Post-Judgment Bargaining with a Conversation with the Honorable Professor Guido Calabresi
49 Pages Posted: 5 May 2016
Date Written: 2015
The article deals with the feasibility of bargaining between parties after the court ruled on the allocation of rights. Coase, Calabresi and Melamed, and others had argued that when it is efficient to bargain about selling and buying a right after the court ruled on its allocation, bargaining continues until the right is or is not bought; as long as efficiency is the name of the game, bargaining is usually undertaken. In an empirical study, Ward Farnsworth challenged these classic economic theories. He found that in a situation of animosity (he studied neighbors who were parties to a dispute about nuisance) the parties were unlikely to bargain after judgment, regardless of how the court allocated the rights at issue between them. In his opinion, the animosity between the parties, and their disinclination to treat their dispute as a matter of money, played a decisive role that outweighed the considerations typical to economic models. Thus, Farnsworth claimed that in this context, practice is incompatible with economic theory.
The present article argues that the classic economic approaches were too inclusive and did not distinguish cases in which post-judgment bargaining (“PJB”) is expected from those in which there is no such expectation. Farnsworth’s critique, however, seems also too inclusive, because in some cases, despite the presence of outright hostility, PJB occur. But Farnsworth only said that in the situation he studied, the hostility between the parties, and their reluctance to treat the rights at issue as subject for bargaining, was too great to overcome. He did not aim to present clear parameters either. However, a more valuable tactic would be to characterize the various types of cases and determine when PJB can and cannot be expected.
This article presents what appears to be a counter-example to Farnsworth, that is, a case in which despite the great animosity between the parties — spouses in a divorce conflict — bargaining is conducted after the ruling that allocates the rights, in an attempt to reach a deal. Thus, at times, practice appears to be consistent with economic theory. This test case may serve not only as a bridge between the classic economic approach and Farnsworth’s behavioral one, but may also explain when bargaining is to be expected between the parties in order to buy the right after its allocation by the court, and when it is not. The article suggests parameters by which to estimate when PJB is to be expected, with the understanding that both the classic economic approach and Farnsworth’s are relevant in certain circumstances, but that it is necessary to qualify both and determine for which types of cases each one is better suited. This suggestion is of interest to law and economics as well as to behavioral law and economics. Thus, it seems that this approach complements both the classic economic theories and Farnsworth’s findings. There is also a practical importance for the suggested explanation. All concerned — the parties themselves, the lawyers, and even the judges — can know in advance how to deal with cases in which it makes sense to encourage bargaining after the judgment, as opposed to those in which there is little chance for such bargaining.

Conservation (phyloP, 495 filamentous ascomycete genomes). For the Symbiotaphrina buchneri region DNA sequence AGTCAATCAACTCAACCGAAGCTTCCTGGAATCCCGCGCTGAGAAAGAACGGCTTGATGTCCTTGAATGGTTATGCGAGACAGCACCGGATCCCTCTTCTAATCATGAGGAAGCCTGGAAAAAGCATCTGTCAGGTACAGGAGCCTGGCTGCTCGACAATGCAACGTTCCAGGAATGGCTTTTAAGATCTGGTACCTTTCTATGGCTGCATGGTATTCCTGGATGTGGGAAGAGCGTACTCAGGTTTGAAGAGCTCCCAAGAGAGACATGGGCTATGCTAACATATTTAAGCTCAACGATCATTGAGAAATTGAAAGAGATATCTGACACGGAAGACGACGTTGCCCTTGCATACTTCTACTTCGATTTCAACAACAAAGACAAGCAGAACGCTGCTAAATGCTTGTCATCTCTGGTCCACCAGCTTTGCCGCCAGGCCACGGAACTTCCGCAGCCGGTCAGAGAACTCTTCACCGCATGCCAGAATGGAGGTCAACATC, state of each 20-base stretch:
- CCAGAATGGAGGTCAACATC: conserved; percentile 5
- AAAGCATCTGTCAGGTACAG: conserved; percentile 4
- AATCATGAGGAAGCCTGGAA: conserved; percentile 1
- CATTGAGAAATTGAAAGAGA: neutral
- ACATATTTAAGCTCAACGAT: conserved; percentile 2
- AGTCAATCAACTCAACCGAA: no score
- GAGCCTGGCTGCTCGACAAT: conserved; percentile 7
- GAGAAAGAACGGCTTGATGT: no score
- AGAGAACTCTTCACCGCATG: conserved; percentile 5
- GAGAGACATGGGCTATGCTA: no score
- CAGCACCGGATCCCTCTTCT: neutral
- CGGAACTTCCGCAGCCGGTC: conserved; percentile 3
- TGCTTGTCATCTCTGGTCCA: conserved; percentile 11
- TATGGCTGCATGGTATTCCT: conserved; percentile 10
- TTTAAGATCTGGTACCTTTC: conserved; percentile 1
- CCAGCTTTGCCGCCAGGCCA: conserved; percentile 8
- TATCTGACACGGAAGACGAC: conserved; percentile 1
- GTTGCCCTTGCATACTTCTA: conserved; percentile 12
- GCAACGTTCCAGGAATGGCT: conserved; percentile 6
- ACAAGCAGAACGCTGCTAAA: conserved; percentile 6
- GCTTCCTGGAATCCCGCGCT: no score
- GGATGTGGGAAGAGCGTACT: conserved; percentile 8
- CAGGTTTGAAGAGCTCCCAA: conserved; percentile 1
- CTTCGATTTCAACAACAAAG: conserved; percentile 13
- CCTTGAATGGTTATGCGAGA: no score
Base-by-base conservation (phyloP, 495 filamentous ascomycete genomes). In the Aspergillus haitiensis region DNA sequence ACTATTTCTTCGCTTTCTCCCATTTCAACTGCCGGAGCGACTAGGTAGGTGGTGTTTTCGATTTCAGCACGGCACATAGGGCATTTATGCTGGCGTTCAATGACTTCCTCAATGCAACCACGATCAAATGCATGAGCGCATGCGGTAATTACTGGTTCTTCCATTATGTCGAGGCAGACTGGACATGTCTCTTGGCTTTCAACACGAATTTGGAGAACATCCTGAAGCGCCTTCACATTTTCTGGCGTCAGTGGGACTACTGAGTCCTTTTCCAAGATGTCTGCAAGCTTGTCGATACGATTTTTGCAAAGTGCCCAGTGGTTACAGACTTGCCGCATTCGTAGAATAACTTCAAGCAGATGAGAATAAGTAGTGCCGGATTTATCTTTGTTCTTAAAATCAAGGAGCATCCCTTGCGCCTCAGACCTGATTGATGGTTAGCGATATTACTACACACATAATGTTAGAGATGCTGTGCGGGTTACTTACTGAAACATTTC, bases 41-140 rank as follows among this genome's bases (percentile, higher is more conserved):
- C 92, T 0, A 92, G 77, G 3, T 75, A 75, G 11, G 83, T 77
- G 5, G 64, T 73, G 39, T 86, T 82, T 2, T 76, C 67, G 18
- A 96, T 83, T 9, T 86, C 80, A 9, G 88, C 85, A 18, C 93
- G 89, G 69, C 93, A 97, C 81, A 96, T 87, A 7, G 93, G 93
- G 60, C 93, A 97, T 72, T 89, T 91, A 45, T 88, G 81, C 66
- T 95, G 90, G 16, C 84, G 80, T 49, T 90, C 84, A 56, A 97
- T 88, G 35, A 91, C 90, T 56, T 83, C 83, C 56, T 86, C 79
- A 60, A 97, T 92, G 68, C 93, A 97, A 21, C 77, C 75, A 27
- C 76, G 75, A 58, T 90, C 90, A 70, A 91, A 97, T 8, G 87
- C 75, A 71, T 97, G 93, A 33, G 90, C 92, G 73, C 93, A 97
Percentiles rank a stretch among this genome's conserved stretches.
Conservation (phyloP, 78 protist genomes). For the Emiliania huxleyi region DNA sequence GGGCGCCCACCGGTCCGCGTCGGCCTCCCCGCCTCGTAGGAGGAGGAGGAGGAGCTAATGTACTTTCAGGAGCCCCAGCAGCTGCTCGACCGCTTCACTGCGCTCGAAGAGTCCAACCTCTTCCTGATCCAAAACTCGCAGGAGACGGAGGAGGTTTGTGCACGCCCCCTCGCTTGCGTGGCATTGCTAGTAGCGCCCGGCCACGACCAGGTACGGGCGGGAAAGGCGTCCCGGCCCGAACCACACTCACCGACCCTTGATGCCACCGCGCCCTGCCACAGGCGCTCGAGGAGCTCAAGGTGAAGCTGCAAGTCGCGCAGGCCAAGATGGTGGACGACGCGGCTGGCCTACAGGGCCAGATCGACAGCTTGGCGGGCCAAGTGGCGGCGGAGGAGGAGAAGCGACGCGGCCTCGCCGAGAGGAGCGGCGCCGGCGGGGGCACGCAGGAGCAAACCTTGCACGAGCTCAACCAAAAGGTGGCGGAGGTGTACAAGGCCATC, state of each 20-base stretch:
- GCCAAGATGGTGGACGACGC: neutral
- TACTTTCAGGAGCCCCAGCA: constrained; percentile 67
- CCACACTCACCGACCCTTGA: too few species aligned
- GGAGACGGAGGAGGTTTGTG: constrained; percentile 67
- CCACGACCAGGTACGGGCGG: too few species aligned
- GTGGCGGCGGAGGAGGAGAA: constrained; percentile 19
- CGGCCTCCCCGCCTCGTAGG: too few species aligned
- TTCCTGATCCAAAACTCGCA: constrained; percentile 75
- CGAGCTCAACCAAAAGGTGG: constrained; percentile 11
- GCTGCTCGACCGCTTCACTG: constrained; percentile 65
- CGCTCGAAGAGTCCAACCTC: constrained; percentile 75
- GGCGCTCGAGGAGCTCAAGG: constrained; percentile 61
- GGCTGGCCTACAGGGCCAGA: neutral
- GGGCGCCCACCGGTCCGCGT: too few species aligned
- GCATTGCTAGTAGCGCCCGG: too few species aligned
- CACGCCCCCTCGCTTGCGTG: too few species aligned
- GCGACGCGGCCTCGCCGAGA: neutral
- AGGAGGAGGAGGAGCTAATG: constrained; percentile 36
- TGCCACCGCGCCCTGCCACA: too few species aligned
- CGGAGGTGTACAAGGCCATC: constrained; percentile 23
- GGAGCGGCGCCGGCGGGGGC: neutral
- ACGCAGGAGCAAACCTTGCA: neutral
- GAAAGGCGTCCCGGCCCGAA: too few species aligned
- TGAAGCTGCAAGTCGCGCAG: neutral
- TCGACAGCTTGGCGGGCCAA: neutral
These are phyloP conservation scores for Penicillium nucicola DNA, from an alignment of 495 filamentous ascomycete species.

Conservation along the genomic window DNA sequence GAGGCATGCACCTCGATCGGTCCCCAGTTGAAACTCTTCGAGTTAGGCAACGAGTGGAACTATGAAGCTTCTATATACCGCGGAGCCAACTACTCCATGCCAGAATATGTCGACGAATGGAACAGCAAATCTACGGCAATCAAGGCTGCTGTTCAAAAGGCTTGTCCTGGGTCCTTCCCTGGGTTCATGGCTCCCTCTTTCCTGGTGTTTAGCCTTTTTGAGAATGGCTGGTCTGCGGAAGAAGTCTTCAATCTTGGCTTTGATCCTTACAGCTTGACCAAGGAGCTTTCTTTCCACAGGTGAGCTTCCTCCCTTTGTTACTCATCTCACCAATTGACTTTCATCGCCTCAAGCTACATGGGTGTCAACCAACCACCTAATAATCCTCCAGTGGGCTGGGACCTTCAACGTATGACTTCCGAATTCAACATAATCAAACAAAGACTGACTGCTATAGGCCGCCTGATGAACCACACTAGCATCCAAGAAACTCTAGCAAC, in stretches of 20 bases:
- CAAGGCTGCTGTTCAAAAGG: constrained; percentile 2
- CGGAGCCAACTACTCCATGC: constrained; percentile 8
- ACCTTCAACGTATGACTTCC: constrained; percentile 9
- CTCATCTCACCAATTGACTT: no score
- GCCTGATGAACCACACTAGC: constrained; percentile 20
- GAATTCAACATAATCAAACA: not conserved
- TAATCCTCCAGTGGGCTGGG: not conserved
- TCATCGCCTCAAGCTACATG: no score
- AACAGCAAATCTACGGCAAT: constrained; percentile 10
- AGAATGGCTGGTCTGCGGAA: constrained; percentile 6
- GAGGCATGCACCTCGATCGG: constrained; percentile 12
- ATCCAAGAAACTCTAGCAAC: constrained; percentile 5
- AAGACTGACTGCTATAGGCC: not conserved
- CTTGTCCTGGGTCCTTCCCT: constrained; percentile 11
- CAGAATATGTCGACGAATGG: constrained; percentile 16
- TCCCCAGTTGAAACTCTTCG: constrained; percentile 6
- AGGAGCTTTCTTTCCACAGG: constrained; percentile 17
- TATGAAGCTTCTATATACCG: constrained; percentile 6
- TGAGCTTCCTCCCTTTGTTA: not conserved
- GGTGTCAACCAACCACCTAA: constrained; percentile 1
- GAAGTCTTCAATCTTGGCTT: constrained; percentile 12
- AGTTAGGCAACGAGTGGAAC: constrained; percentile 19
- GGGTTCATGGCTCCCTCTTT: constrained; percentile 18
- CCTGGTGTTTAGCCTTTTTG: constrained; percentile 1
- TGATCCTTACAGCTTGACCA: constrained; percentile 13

The Article ends with a conversation with the Hon. Prof. Guido Calabresi, who discusses the possible implications of the Calabresi/Melamed framework that Farnsworth criticizes. Calabresi talks about PJB in cases of nuisance and get refusal, explaining why we can understand and accept both what Farnsworth and the present article concluded.
Keywords: Post-Judgment Bargaining, Tort Law, Property Law, Law and Economics, Efficiency, Calabresi and Melamed, Four Rules, Coase Theorem, Property Rules, Liability Rules, Transaction Costs, Nuisance, Bargaining in the Shadow of the Law, Negotiations, Conflict of Laws, Family Law
JEL Classification: K10
Suggested Citation: Suggested Citation